• Garrison Keillor, Best Original Screenplay, A Prarie Home Companion. Sure, the story (to the extent there is a story) doesn't make a whole lot of sense, and there's a touch of egomania in the film, but the little character moments and the seamless integration of the real and the fictional are solid. While no single one of the performances is a standout, the ensemble is excellent.
  • "I Need To Wake Up," Performed by Melissa Etheridge, Best Original Song, from An Inconvenient Truth. I found the movie itself (though it's a likely winner for Documentary Feature) a bit preachy and overly obvious, but the song is among Etheridge's best--starting off slow and moving into a driving chorus off a simple riff.
YOUR COMPUTER. YOUR BRAIN. WHAT'S THE DIFFERENCE? Yes. Yes, kids. Kiss that qwerty goodbye. Set your joystick aside and consign your trackball to the dustbin of history. Get ready to step into the interface environment of the future with hardware that plugs right into your brain (hearteningly, for the adware/TIA-types, it sounds like they won't actually have to "plug it in" at all). On the upside, computer-related repetitive stress injuries will likely cease to be a problem. On the downside, we are borg and you will be assimilated.

Link via Pop Candy.
GHOSTTOWN RATS: Sir Bob Geldof canceled his show after selling only 45 tickets. For an arena that held 18,000.

I saw Blue Oyster Cult at a theater in San Diego in about 1992 with about 150 or 200 people. Cool show. Comments regarding big name headliners* in small (or undersold) venues welcome.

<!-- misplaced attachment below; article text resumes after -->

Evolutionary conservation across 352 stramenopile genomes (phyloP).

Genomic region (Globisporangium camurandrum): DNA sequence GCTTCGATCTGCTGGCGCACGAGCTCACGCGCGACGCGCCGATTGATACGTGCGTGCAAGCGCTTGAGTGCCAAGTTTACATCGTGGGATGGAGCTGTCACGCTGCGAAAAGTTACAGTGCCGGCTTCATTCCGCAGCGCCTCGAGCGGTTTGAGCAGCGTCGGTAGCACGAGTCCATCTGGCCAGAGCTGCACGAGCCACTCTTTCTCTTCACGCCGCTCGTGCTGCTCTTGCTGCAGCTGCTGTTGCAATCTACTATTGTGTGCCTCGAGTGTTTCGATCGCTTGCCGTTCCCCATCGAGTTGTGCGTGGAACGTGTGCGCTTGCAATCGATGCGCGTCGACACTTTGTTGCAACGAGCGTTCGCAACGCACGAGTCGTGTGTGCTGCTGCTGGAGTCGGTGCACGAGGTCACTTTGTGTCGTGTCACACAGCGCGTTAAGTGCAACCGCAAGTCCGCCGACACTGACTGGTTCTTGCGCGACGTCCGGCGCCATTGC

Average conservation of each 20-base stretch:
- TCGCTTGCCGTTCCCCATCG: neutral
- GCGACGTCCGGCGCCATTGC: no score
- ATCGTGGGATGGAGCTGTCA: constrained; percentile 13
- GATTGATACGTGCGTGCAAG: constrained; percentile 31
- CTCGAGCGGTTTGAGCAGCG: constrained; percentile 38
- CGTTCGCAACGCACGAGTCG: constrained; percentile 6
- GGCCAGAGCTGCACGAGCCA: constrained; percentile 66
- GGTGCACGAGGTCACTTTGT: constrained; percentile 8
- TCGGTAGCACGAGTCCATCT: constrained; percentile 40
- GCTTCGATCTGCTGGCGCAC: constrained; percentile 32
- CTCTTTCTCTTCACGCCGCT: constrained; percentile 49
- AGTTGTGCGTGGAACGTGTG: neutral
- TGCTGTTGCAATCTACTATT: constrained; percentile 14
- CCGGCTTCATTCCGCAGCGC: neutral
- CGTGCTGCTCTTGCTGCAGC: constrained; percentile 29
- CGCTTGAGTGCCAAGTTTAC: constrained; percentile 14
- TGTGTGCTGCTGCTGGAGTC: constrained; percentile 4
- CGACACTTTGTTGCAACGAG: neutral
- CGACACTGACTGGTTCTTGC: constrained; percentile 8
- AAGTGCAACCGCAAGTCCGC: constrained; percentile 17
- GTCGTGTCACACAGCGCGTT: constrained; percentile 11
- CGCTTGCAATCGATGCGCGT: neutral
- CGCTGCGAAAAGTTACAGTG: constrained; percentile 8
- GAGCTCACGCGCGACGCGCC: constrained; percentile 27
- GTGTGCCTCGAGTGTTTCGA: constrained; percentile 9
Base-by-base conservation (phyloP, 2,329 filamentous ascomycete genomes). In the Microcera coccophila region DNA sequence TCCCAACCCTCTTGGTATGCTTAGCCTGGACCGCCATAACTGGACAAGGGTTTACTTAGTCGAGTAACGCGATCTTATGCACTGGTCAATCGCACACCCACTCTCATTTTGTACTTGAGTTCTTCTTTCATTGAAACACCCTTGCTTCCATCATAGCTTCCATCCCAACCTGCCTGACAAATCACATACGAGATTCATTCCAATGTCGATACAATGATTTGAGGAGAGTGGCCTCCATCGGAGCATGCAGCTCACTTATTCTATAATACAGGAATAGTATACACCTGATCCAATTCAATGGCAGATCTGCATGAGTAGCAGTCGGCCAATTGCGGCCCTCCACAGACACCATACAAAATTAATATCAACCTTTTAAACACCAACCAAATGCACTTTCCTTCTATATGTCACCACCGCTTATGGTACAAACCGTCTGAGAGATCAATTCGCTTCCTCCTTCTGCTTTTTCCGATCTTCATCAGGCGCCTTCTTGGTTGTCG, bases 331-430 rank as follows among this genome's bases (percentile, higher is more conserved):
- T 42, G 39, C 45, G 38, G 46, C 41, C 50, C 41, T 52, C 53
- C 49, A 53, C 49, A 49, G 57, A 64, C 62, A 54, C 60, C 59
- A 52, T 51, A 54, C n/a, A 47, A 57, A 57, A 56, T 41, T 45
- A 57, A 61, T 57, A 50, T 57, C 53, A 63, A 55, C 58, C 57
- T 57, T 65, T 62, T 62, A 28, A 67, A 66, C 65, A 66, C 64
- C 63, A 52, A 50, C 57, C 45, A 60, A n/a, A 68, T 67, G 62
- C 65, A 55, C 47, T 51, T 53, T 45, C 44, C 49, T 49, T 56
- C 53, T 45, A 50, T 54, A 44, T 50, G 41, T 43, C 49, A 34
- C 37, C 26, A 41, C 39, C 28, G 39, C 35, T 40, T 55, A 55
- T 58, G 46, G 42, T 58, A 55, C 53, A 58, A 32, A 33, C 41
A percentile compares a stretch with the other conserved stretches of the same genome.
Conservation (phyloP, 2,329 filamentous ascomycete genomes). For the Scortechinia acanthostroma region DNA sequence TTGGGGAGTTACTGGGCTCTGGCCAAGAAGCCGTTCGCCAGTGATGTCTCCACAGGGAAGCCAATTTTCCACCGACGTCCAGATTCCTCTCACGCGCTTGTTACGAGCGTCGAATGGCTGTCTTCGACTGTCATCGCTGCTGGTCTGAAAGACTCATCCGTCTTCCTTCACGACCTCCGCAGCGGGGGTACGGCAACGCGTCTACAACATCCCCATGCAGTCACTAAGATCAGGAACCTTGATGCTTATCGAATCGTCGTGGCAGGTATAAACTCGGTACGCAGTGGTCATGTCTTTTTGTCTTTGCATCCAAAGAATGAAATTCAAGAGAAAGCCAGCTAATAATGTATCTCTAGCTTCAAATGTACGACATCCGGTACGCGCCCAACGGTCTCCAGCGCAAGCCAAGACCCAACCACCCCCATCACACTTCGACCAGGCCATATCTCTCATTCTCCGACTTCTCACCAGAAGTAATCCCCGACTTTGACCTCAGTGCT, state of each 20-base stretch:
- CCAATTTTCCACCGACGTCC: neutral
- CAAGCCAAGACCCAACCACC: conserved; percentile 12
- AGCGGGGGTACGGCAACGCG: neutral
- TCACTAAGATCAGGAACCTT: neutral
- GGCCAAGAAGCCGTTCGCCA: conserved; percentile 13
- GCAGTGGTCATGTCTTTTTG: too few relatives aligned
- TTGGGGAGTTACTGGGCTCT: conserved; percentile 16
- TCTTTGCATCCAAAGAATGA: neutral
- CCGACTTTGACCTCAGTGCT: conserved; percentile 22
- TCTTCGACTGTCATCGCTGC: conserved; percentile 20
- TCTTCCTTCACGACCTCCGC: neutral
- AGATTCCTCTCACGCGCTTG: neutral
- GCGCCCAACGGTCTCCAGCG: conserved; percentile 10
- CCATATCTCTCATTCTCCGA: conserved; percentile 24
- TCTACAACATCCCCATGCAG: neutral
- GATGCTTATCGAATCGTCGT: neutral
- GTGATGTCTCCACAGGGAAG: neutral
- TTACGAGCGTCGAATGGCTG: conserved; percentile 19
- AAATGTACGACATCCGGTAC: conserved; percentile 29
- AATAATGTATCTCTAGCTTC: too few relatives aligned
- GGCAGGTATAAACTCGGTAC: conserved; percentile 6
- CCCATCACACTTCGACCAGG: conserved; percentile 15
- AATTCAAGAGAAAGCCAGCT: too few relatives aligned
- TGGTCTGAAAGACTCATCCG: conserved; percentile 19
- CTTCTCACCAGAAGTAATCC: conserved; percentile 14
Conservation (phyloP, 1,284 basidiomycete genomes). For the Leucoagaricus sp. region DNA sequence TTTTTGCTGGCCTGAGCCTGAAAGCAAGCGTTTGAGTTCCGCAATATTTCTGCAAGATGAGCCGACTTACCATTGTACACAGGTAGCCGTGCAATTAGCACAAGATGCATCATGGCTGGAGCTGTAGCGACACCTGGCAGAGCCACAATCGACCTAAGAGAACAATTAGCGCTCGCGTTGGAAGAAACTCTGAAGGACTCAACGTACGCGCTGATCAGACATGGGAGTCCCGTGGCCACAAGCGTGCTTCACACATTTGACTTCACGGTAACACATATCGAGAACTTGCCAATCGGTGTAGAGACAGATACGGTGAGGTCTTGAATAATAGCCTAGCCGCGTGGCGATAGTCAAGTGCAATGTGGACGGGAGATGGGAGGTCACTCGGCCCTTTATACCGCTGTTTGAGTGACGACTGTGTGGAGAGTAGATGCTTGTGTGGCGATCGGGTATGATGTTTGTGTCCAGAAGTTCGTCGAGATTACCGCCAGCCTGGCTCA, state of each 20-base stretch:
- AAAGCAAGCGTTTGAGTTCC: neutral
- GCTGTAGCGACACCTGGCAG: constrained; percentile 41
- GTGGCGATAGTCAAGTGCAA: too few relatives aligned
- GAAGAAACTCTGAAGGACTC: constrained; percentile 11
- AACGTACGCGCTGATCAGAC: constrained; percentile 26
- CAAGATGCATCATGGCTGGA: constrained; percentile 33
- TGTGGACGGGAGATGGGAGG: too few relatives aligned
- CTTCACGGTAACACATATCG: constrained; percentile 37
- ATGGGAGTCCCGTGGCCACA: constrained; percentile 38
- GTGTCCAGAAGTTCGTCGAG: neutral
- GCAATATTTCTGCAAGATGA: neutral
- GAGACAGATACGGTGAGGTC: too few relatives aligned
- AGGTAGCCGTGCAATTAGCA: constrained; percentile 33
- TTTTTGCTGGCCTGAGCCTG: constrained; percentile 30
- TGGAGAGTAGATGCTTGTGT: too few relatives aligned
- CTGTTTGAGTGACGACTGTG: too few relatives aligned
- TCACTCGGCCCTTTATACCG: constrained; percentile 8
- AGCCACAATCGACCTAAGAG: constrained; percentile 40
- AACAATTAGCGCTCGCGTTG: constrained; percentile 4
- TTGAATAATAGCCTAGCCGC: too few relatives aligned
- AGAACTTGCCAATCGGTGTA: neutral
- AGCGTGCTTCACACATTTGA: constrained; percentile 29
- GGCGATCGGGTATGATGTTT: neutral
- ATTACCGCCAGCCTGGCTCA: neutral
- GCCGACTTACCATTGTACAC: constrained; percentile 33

* Disclaimer: Yes, I know BOC was only a big-name headliner for about 2 years in the mid-1970s.
Its 548-foot tower — surpassing all the cathedrals of Europe — is topped by the largest statue on any building, anywhere: a 37-foot-high William Penn, the city’s founder, standing as tall as a town house. It is said to have the largest clocks on any building; it would loom over Big Ben.

With about 27 acres of floor space, this behemoth is bigger than every other municipal seat in the nation, all 50 state capitols and the national Capitol. The American Institute of Architects called it “perhaps the greatest single effort of late-19th-century American architecture.”

However, there is still that issue about the Curse.
ONCE MORE, WITH FEELING: What does it meant to still be a clerk, a decade later, and why would a director still make movies about them? These are the questions which Clerks II: The Clerkening seeks to answer, and it does so in surprisingly entertaining fashion.